Cancer & Grief after your DiagnosisSummary: Grief is another part of life that each person will deal with, for a variety of reasons, in their life. Each person reacts to grief and tough situations differently, although everyone should be taking the time to allow grief and emotion into their lives. It is important to grieve the loss of self, your cancer diagnosis, and anything else that is taken from you during this time. Allow yourself the honesty of feeling and emotion, so that you can work through this situation as healthily as possible. Here you can learn about grief after your cancer diagnosis and how to work through it. Grief is something that everyone deals with at multiple times throughout their lifetime. Many people only associate grief with someone they love dying or some serious severe incident. The truth is, grief can present itself at any time in our lives, for just about any reason. If you have lost something valuable or meaningful to you, you will face grief. If you lose a part of yourself, your spouse, or life as you know it, you will grieve in your own way. With a cancer diagnosis, grief is a very common emotion to feel at varying levels through the process. The loss that you feel could be solely the loss of your old self, or it could be something tangible like a body part, or your hair. Intangible losses like losing independence or the sense of self can occur during treatment and years after. Understanding your grief will help you to take the right steps to manage it in a healthy, whole way. People often become frustrated with themselves for grieving and wanting the process to be over faster than it is. Think of your loss as a wound and your grief as the healing- the bigger your loss (the wound), the longer the healing process, and your grief, can take. Grief is the emotional response to the loss of something you love or cherish. Common grief reactions are:
Feeling emotionally numb.
Feeling unable to believe the loss occurred.
Feeling anxiety from the distress of being separated from the loved one.
Mourning along with depression.
A feeling of acceptance.
Cancer patients often face collateral losses, like not being able to work or take part in normal everyday activities, having a large financial burden of the treatment, and much more. Multiple losses and life changes occurring uncontrollably in the same time period may cause the feelings of grief to grow. This means that facing those feelings head on and not brushing them off is very important, even vital, to your healing. Allow yourself the time needed to grieve future losses and future events that you know will impact your life. For some, cancer treatments can impact the ability to have children, keep you from attending important events, and miss out on family functions. This is a major aspect of anticipatory grief, especially when one knows that death is likely. A cancer diagnosis may remind you of other losses throughout your life. Patients use this time to reflect back on their lives, situations, parents and loved ones who had previously succumbed to cancer. This may trigger a resurgence of grief for a period of time while they want support to help them through. Illness and cancer can make everyday things much harder to deal with. Many patients experience the death of a friend, loved one, or even a close pet during the duration of their cancer treatment. Patients may also feel more grief if and when they lose the friends they meet while in treatment. The Grieving ProcessA loss is a loss, and the type of grief you are facing will become irrelevant, as the process for grieving is still the same.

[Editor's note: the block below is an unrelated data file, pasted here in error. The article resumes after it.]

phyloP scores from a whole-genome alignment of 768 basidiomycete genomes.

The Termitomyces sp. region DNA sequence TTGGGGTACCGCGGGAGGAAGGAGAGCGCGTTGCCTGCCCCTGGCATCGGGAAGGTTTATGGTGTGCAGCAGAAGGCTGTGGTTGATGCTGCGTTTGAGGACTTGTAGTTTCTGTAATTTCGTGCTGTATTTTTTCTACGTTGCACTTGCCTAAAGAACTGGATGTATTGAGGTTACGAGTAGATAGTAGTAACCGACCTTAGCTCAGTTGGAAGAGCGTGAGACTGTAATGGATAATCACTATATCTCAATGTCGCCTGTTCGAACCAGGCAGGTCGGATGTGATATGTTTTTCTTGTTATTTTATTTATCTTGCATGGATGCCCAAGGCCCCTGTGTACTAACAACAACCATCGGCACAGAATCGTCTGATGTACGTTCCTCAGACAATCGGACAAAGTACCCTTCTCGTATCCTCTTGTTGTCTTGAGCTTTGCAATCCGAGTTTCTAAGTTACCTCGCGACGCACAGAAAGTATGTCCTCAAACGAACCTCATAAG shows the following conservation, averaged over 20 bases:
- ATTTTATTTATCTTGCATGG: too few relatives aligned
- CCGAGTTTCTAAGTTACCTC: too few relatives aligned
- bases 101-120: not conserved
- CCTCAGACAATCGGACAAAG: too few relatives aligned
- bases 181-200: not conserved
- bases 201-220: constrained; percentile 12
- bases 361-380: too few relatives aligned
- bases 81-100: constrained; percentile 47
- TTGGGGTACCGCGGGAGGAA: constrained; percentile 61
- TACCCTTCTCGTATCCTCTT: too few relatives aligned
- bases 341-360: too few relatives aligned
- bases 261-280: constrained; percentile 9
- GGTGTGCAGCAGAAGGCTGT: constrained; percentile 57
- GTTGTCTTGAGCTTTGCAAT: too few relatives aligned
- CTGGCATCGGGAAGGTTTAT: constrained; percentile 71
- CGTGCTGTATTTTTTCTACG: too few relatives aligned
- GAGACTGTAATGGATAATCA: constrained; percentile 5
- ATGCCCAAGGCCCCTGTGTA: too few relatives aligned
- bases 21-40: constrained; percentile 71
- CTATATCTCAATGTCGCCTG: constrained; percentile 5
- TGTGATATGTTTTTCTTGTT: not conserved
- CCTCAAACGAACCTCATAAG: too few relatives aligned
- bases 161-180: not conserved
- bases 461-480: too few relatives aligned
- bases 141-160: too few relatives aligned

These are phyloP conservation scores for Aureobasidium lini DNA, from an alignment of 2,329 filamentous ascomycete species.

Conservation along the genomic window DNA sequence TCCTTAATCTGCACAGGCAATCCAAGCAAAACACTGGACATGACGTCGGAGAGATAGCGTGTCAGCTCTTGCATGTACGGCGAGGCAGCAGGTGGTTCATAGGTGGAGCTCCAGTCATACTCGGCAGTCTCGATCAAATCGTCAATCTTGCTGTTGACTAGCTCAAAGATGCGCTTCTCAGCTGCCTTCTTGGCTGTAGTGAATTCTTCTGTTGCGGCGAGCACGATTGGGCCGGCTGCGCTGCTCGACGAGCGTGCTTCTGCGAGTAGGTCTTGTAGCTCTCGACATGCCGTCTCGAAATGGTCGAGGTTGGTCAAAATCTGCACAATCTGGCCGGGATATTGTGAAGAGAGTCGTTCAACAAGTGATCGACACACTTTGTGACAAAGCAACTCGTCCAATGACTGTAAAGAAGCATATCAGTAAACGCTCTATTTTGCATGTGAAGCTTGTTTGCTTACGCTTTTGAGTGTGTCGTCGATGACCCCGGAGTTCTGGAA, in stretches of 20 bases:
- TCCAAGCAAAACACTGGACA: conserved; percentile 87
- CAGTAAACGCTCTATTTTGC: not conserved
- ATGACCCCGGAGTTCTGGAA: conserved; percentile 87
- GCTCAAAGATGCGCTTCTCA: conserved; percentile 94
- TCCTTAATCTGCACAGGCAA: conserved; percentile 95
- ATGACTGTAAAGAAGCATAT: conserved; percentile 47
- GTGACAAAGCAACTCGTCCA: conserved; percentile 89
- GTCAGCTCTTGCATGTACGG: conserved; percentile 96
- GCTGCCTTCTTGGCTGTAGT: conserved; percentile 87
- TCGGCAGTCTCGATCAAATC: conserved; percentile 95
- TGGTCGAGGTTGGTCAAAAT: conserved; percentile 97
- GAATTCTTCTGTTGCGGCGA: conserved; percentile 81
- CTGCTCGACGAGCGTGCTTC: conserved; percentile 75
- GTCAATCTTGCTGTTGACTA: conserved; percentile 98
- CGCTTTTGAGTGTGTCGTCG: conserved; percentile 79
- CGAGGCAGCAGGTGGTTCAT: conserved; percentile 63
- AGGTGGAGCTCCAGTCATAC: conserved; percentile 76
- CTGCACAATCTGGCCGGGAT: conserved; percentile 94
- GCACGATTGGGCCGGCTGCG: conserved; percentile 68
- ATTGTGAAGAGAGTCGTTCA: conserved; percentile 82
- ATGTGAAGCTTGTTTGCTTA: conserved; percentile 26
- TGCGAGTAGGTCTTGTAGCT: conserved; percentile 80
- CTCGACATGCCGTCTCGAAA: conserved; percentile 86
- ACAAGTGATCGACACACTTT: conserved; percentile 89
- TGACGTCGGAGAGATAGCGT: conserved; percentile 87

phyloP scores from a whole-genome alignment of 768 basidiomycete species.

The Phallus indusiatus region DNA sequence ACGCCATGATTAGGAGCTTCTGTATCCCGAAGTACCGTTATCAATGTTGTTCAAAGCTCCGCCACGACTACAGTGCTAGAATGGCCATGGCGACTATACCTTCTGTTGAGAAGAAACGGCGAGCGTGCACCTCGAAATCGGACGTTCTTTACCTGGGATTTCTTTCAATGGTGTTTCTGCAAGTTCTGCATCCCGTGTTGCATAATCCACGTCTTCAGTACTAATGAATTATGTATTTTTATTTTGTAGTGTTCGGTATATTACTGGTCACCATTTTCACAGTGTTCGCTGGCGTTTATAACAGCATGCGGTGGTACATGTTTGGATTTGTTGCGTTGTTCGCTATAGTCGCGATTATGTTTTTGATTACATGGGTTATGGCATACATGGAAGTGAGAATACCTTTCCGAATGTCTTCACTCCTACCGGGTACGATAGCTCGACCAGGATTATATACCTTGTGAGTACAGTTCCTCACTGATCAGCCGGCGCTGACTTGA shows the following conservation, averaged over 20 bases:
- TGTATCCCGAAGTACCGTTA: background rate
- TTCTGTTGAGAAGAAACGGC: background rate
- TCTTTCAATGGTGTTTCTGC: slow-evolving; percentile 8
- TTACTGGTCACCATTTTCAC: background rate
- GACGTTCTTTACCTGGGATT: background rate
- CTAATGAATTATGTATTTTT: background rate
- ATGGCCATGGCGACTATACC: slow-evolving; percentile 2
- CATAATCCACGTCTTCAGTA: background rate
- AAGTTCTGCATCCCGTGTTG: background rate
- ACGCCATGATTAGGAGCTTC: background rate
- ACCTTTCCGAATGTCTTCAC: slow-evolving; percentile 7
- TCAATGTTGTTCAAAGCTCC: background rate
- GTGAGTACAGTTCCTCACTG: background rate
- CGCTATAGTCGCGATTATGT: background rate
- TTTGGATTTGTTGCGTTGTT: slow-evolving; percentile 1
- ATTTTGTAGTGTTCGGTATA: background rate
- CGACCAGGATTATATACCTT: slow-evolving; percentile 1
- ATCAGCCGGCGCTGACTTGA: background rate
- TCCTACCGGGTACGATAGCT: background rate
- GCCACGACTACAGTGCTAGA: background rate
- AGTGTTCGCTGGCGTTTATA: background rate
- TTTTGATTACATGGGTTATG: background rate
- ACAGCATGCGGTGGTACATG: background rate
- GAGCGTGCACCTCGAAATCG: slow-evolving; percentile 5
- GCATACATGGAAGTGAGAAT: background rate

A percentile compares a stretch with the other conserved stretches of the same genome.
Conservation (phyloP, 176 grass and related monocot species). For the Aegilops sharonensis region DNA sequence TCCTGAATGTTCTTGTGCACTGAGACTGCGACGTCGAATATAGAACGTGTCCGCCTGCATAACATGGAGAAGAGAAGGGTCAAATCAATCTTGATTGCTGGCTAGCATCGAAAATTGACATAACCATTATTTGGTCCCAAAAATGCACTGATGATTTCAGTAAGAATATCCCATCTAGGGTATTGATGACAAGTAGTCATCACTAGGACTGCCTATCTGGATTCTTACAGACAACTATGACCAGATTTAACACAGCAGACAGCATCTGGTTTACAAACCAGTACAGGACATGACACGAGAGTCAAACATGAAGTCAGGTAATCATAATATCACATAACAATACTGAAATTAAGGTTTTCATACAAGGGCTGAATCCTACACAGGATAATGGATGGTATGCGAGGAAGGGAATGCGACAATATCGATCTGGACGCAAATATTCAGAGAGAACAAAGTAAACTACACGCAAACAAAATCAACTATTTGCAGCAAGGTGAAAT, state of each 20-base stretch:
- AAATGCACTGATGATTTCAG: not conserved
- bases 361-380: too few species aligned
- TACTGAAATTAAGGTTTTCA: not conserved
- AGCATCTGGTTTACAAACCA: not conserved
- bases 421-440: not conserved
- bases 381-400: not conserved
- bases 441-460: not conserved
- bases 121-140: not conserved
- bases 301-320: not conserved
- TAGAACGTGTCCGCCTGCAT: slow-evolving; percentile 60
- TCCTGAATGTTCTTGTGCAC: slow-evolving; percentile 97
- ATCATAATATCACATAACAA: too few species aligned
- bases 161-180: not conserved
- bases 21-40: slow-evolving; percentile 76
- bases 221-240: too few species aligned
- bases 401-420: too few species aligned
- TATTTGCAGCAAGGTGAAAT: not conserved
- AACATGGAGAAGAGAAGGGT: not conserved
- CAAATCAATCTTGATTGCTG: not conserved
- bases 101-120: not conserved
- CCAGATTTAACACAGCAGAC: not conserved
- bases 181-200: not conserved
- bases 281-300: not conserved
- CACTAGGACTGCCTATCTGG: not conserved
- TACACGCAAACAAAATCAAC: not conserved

Accept the reality of the loss.
Allow yourself space to experience the emotions and pain of grief.
Adjust to a world without the thing or person that you lost.
Form a connection to the thing you lost without having it stop you from living your life. Think, “What have I learned, how have I changed, and what can I remember fondly without the pain?”
When it comes to grief, it is not as simple as going through stages. Grieving is a process that is unique to each individual and situation. It is normal to express yourself and your grief, especially around important holidays, dates, anniversaries, and special moments first celebrated after the loss. There may also be certain triggers that remind you of key moments from cancer treatment or other moments in life. Some people refer to their “anniversary grief” when the day and month of their diagnosis rolls around each year. Allow these moments to help center you, remember these moments of grief in a healthy, beneficial way, and move forward with your life.Finding a Support for you and your GriefRemember that each individual grieves differently, in their own time, and in their own way. This can be very challenging with a child or parent when they seem to be in different places in the grieving process. In your area, there are a myriad of support groups and therapists trained in the likes of cancer and cancer treatment. These groups can help you to find like-minded individuals who are or have experienced what you are going through and feeling. If you are having trouble managing your grief after diagnosis, or just grief in general, reach out to your medical care team for support and guidance on how to get a handle on your emotions. Resources Used:ACSNIHReclaiming Intimacy